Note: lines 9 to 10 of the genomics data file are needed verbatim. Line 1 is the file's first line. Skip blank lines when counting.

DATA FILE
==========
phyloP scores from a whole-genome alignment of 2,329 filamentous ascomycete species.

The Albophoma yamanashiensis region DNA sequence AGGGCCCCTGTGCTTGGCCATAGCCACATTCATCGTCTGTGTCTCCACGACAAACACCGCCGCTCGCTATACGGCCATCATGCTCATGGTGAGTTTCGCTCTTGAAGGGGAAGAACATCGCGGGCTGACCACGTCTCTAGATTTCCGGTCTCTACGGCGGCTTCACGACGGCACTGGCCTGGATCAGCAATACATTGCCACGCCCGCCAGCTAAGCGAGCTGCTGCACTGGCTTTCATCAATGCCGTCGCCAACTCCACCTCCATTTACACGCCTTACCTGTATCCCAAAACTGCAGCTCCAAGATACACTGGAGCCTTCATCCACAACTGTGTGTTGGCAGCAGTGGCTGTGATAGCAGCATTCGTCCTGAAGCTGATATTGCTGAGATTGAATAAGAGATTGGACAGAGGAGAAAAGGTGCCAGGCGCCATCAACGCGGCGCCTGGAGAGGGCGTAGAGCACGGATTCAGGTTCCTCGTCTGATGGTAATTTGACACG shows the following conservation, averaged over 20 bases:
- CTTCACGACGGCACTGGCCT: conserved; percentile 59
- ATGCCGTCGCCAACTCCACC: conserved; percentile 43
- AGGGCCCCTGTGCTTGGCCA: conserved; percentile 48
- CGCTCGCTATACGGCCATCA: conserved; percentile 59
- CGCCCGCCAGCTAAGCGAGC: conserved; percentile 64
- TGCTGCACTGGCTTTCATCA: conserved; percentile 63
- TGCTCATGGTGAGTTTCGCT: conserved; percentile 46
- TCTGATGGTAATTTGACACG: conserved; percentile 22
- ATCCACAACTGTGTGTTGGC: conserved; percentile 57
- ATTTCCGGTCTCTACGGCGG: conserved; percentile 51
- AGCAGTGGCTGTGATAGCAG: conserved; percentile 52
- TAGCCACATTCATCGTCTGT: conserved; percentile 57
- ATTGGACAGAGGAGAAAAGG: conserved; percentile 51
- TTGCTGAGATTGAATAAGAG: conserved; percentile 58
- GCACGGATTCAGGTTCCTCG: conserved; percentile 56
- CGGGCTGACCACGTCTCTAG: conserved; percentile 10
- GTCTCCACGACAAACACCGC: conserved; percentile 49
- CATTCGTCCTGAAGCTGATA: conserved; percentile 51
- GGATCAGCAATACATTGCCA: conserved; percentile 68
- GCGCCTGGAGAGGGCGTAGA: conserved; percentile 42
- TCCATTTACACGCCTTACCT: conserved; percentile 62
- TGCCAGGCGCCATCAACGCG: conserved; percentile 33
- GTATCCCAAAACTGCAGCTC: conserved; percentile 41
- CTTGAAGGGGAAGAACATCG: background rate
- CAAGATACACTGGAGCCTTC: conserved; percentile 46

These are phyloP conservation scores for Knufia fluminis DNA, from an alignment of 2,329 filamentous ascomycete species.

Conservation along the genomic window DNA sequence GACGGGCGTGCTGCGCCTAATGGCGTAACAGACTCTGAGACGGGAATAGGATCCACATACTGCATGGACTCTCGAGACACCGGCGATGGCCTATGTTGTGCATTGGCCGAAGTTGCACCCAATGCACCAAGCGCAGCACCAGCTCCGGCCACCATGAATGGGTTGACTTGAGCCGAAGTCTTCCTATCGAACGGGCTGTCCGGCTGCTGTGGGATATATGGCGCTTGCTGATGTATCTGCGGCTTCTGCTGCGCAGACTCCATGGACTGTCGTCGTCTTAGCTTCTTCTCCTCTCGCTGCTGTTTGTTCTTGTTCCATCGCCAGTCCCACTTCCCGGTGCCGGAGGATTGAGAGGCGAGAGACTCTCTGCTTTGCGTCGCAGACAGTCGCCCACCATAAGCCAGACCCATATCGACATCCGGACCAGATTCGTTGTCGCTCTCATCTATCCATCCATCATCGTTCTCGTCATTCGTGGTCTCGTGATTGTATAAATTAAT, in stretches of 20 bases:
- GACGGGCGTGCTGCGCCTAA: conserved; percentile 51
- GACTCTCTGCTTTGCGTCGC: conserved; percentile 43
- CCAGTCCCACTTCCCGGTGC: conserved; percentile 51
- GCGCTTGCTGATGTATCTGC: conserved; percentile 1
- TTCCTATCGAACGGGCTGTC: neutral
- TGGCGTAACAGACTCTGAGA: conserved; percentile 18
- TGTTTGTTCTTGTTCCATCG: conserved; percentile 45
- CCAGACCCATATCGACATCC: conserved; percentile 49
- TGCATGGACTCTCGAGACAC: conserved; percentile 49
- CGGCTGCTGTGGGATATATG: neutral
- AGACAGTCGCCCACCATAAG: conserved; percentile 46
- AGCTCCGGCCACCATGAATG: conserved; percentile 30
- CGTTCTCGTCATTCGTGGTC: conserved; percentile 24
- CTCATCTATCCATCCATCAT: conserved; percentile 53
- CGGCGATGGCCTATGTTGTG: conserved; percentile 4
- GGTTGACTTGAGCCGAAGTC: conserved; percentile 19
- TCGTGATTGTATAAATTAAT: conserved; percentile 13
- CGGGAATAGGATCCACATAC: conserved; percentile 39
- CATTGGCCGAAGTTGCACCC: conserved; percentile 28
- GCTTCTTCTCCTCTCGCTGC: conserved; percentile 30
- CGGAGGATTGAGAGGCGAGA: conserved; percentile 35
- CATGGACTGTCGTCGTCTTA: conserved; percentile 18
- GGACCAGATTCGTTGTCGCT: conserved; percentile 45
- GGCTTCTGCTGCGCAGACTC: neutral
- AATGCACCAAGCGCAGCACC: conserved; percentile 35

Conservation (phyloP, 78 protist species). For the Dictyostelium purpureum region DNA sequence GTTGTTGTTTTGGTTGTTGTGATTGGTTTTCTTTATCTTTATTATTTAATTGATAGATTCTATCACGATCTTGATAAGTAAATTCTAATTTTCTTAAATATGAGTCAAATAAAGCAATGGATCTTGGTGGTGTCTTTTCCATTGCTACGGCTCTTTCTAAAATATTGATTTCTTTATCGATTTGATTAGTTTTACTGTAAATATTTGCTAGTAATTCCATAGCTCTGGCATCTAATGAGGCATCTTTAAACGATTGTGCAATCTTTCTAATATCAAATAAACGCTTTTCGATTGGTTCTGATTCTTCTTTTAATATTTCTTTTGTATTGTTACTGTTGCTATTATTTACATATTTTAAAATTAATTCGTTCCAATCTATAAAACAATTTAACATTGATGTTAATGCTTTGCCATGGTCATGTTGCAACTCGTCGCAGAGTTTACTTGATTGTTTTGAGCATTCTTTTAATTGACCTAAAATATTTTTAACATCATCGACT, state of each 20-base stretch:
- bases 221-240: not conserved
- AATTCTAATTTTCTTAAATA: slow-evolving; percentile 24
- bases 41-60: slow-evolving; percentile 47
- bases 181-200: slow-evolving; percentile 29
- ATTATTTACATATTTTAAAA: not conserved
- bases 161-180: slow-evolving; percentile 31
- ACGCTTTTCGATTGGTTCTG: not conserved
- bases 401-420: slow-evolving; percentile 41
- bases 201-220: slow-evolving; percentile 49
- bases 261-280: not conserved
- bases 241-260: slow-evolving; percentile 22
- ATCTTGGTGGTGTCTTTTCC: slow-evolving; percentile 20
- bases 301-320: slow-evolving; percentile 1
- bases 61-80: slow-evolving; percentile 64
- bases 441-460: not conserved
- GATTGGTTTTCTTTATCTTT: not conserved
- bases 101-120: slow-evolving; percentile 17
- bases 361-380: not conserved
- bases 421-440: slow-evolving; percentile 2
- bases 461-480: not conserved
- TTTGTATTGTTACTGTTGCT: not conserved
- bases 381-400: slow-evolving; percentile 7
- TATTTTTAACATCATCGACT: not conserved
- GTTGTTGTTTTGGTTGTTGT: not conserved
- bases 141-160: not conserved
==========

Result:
- TGCTCATGGTGAGTTTCGCT: conserved; percentile 46
- TCTGATGGTAATTTGACACG: conserved; percentile 22